It is the 74th anniversary of the Donora killer smog that hit Dr. Devra Davis’ southwestern Pennsylvania hometown of Donora in 1948. In five days, twenty people suddenly dropped dead.
The cause of the Donora smog proved to be a deadly mixture of emissions from the plants and coal furnaces located in the valley and town. Sulfur dioxide, carbon monoxide and metal dust—a possibly highly reactive fluoride gas—were trapped in the town by a layer of stable cool air that kept warmer polluted fumes from escaping. Years later, views over the valley showed large patches of land on which no vegetation would grow. The investigation into the Donora Smog Disaster was essential to the first U.S. federal clean-air act, passed in 1955.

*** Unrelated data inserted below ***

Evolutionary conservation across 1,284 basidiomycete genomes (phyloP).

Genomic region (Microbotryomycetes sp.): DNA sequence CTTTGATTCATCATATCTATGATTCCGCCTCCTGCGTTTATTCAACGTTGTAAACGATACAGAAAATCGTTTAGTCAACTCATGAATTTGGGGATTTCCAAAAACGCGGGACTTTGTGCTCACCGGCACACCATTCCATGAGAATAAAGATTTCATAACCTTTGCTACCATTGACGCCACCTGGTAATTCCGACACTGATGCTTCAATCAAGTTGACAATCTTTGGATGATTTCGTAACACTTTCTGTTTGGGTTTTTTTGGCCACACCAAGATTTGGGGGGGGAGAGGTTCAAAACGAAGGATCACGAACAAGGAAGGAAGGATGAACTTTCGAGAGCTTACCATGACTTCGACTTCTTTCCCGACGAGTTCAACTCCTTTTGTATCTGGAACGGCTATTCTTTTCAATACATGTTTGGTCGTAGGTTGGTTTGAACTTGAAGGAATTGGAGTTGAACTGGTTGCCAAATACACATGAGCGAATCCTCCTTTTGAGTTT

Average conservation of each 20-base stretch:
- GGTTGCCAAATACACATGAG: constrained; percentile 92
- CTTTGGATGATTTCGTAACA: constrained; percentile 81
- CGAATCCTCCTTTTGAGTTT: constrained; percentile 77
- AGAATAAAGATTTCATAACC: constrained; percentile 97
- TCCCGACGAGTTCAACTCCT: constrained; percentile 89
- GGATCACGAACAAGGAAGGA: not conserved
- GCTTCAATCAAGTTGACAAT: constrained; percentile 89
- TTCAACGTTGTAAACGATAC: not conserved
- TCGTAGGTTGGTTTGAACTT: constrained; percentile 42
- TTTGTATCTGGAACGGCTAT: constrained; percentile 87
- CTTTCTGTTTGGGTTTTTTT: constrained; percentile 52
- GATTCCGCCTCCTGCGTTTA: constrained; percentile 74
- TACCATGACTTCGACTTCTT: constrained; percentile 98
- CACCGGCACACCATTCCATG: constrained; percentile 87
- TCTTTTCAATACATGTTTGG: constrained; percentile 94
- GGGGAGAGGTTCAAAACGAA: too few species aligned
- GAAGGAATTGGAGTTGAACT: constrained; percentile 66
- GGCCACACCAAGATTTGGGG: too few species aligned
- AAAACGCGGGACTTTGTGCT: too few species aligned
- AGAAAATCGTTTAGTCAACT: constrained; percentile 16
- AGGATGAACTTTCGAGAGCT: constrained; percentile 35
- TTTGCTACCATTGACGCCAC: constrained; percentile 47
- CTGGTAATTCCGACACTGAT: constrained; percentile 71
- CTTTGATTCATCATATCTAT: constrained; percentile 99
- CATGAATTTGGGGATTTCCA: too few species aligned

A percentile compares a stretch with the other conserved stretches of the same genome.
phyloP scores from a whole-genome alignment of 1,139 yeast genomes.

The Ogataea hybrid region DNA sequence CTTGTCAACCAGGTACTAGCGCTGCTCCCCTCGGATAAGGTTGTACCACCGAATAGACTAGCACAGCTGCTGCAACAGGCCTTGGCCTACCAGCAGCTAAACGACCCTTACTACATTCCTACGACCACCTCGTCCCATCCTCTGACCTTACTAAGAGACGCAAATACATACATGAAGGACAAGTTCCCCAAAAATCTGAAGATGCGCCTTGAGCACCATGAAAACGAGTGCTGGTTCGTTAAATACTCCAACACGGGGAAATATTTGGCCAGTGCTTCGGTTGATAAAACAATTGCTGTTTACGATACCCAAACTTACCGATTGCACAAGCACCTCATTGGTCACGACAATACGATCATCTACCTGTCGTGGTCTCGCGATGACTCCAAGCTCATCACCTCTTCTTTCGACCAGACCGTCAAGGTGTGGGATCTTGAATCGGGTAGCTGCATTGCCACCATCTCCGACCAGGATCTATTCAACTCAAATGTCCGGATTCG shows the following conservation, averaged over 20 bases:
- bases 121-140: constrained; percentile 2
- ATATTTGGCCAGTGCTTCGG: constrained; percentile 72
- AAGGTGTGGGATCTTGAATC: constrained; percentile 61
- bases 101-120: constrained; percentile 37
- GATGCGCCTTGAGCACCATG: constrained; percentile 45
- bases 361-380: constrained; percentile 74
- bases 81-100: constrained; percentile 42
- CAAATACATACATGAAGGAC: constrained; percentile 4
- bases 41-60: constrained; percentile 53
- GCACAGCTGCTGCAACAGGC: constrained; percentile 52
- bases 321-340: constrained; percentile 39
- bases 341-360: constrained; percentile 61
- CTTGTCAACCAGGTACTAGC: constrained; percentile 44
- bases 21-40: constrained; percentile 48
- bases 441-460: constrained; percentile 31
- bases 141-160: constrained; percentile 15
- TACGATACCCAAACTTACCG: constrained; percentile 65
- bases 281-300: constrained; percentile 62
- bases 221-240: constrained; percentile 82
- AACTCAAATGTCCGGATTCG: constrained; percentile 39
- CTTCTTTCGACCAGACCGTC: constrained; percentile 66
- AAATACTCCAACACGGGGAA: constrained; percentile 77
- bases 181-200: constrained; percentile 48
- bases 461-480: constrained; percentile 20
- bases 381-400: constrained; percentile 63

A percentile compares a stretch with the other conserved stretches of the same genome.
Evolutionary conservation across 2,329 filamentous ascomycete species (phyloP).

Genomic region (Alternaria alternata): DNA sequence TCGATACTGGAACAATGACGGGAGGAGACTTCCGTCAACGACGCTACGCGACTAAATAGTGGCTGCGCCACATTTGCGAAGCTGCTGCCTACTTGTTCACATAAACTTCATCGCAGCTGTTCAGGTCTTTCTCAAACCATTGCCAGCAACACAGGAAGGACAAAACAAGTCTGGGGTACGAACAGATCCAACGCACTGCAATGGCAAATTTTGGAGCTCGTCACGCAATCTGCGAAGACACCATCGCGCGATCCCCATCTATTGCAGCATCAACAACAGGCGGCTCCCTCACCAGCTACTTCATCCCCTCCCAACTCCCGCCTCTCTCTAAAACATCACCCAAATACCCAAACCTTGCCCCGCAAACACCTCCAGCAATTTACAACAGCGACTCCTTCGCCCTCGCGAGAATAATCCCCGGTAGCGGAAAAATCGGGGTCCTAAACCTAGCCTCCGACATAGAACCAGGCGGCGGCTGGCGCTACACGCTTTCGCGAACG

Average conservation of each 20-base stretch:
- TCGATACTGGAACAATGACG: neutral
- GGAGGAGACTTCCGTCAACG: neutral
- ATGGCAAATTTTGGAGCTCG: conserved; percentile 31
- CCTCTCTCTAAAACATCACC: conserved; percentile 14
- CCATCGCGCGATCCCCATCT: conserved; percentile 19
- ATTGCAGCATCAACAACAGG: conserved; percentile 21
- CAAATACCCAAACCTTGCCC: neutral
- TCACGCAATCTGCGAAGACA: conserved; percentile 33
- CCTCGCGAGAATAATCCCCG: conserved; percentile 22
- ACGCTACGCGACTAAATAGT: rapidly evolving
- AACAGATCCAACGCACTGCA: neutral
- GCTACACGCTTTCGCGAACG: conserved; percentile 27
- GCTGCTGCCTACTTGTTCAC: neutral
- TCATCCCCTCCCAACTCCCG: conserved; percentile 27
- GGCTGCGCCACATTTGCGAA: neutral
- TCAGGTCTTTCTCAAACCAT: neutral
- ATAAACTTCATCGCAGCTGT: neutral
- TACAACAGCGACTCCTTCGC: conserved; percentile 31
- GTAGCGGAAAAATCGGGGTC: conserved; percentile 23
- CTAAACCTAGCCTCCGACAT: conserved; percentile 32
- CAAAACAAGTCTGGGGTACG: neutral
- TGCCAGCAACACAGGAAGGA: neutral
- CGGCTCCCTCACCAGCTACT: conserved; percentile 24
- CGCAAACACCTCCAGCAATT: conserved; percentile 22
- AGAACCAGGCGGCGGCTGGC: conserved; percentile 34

At the turn of the 20th century, the Donora Mill attracted people because “Smoke meant jobs,” according to Dr. Davis, who tells the story of Donora’s Killer Smog in her book “When Smoke Ran Like Water.” This work was the first book on the environment since Rachel Carson’s Silent Spring to become a National Book Award Finalist in non-fiction and has now been translated into more than a dozen languages.
Listen to Dr. Davis interviewed in the History This Week Podcast on “The Donora Death Fog”
Read about the Donora Smog in the Smithsonian magazine. Dr. Davis is featured in the article “The Deadly Donora Smog of 1948 Spurred Environmental Protection—But Have We Forgotten the Lesson?”